UNIGE document Scientific Article
previous document  unige:135510  next document
add to browser collection

Impact of sarcopenia on 1-year mortality in older patients with cancer

Otten, Lindsey
Stobäus, Nicole
Franz, Kristina
Müller-Werdan, Ursula
Wirth, Rainer
Norman, Kristina
Published in Age and Ageing. 2019, vol. 48, no. 3, p. 413-418
Abstract Objectives: sarcopenia is common especially in hospitalised older populations. The aim of this study was to assess the prevalence of sarcopenia, defined as low skeletal mass and muscle strength, and its impact on 1-year mortality in older patients with cancer. Methods: skeletal muscle mass was estimated using bioelectric impedance analysis and related to height2 (SMI; Janssen et al. 2002). Grip strength was measured with the JAMAR dynamometer and the cut-offs suggested by the European Sarcopenia and 1-year mortality in cancer 413 Downloaded from https://academic.oup.com/ageing/article-abstract/48/3/413/5272750 by Université de Genève user on 26 November 2019 Working Group on Sarcopenia in Older People (EWGSOP) were applied. One-year mortality was assessed by telephone follow-up and the local cancer death registry. Results: of the 439 consecutively recruited cancer patients (60–95 years; 43.5% women), 119 (27.1%) had sarcopenia. Of the patients with sarcopenia, 62 (52.5%) died within 1 year after study entry compared to 108 (35.1%) patients who did not have sarcopenia (P = 0.001). In a stepwise, forward Cox proportional hazards analysis, sarcopenia (HR = 1.53; 95% CI: 1.034–2.250; P < 0.05), advanced disease (HR = 1.87; 95% CI: 1.228–2.847; P < 0.05), number of drugs/day (HR = 1.11; 95% CI: 1.057–1.170; P < 0.001), tumour diagnosis (overall P < 0.05) and Karnofsky index (HR = 0.98, 95% CI: 0.963–0.995; P < 0.05) associated with 1-year mortality risk. The factors sex, age, co-morbidities and involuntary 6-month weight loss ≥5% were insignificant. Conclusions: sarcopenia was present in 27.1% of older patients with cancer and was independently associated with 1-year mortality. The fact that sarcopenia was nearly as predictive for 1-year mortality as an advanced disease stage underlines the importance of preservation of muscle mass and function as a potential target of intervention in older patients with cancer.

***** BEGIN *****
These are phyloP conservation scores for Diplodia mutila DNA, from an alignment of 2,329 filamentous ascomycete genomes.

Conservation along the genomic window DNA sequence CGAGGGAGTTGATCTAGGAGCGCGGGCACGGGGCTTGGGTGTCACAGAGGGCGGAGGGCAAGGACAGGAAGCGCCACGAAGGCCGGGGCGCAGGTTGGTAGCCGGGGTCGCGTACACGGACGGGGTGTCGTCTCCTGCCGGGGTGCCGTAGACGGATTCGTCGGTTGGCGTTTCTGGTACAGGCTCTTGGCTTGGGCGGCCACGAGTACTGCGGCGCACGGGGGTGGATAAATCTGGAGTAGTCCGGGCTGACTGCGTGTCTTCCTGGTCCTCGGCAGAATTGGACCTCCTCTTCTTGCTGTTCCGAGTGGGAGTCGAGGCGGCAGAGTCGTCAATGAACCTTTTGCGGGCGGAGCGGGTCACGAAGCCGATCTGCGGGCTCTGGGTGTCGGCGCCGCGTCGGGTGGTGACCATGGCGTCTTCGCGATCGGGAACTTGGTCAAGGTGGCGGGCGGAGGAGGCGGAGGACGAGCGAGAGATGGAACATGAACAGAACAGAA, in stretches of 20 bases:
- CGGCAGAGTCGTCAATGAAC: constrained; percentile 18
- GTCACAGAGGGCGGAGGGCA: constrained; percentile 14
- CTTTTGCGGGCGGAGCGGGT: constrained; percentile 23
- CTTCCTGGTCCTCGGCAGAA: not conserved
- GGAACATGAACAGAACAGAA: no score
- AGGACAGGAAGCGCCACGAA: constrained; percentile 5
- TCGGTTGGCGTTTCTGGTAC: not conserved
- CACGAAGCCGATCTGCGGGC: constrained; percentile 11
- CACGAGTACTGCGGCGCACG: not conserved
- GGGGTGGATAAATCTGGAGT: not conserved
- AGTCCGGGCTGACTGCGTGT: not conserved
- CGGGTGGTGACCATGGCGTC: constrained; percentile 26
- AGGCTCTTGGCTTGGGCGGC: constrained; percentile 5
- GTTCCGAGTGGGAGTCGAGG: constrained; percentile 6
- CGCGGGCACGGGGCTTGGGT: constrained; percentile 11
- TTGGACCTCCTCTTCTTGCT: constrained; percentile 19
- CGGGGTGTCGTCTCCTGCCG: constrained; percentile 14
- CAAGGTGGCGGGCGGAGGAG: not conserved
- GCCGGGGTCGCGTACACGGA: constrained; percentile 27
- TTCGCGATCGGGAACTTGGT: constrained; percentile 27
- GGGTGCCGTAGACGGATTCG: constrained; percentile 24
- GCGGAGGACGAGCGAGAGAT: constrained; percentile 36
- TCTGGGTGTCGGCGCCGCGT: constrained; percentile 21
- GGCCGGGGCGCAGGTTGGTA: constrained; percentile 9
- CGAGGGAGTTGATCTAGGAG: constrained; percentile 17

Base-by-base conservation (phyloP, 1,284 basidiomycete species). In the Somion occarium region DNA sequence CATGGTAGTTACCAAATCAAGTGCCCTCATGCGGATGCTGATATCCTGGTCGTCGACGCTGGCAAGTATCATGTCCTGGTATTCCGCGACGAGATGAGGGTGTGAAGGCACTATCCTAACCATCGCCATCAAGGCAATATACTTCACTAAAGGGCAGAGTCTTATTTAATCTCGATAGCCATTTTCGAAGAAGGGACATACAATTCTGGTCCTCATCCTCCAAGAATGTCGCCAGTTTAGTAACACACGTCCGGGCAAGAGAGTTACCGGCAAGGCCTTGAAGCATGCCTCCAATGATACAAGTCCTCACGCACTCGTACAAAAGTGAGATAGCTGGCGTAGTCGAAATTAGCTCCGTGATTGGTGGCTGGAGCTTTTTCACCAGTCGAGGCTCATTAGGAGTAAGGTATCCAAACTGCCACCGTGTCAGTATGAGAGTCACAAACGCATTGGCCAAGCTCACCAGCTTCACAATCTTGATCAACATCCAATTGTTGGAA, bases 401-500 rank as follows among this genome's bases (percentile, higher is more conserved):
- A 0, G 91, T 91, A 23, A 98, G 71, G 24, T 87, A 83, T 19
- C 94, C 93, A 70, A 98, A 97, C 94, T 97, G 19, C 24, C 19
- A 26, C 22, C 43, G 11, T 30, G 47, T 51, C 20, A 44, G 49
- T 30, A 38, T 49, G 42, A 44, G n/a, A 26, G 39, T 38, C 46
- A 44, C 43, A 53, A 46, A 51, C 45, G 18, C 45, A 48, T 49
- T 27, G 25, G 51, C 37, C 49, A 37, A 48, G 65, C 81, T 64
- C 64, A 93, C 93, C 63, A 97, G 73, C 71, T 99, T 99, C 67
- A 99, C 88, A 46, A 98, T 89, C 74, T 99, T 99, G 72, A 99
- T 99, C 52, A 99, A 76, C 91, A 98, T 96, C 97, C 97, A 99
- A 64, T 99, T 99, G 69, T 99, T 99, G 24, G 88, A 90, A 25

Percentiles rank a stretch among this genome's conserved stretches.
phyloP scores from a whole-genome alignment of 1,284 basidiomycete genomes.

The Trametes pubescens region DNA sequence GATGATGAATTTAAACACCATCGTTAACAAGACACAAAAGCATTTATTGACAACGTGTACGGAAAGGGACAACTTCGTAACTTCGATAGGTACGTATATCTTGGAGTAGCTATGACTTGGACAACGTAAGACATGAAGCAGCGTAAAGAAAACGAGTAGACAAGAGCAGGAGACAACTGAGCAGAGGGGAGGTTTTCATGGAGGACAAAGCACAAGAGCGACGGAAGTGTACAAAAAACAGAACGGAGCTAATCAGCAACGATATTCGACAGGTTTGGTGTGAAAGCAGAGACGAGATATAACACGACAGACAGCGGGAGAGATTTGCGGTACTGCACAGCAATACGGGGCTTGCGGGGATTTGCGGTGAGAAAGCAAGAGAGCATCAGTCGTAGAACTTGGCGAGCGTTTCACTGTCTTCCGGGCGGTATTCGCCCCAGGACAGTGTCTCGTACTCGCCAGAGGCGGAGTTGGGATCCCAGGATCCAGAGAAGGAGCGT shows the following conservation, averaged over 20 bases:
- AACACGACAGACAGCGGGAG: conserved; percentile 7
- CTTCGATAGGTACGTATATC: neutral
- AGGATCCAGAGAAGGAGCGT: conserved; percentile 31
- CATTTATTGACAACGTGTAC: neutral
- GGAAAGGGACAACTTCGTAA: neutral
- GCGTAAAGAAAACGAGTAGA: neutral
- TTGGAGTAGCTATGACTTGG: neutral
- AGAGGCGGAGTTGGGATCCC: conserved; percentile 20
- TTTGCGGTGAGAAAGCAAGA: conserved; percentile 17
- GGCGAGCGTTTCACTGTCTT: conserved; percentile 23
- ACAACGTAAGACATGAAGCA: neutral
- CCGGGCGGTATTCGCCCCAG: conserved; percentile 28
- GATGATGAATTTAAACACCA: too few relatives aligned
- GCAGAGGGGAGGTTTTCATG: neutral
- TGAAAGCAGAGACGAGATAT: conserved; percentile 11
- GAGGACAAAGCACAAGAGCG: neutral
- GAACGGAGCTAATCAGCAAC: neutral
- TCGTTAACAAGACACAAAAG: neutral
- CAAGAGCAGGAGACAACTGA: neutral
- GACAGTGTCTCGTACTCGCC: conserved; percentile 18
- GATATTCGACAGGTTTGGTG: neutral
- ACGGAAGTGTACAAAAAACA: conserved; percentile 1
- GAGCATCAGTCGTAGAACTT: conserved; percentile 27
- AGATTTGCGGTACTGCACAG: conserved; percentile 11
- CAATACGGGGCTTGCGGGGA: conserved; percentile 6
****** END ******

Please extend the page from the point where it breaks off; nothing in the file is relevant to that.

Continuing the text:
Keywords SarcopeniaMortalityCancerOldAdvanced diseaseOlder people
PMID: 30608508
Full text
Research group Nutrition clinique (597)
(ISO format)
OTTEN, Lindsey et al. Impact of sarcopenia on 1-year mortality in older patients with cancer. In: Age and Ageing, 2019, vol. 48, n° 3, p. 413-418. doi: 10.1093/ageing/afy212 https://archive-ouverte.unige.ch/unige:135510

122 hits

0 download


Deposited on : 2020-05-03

Export document
Format :
Citation style :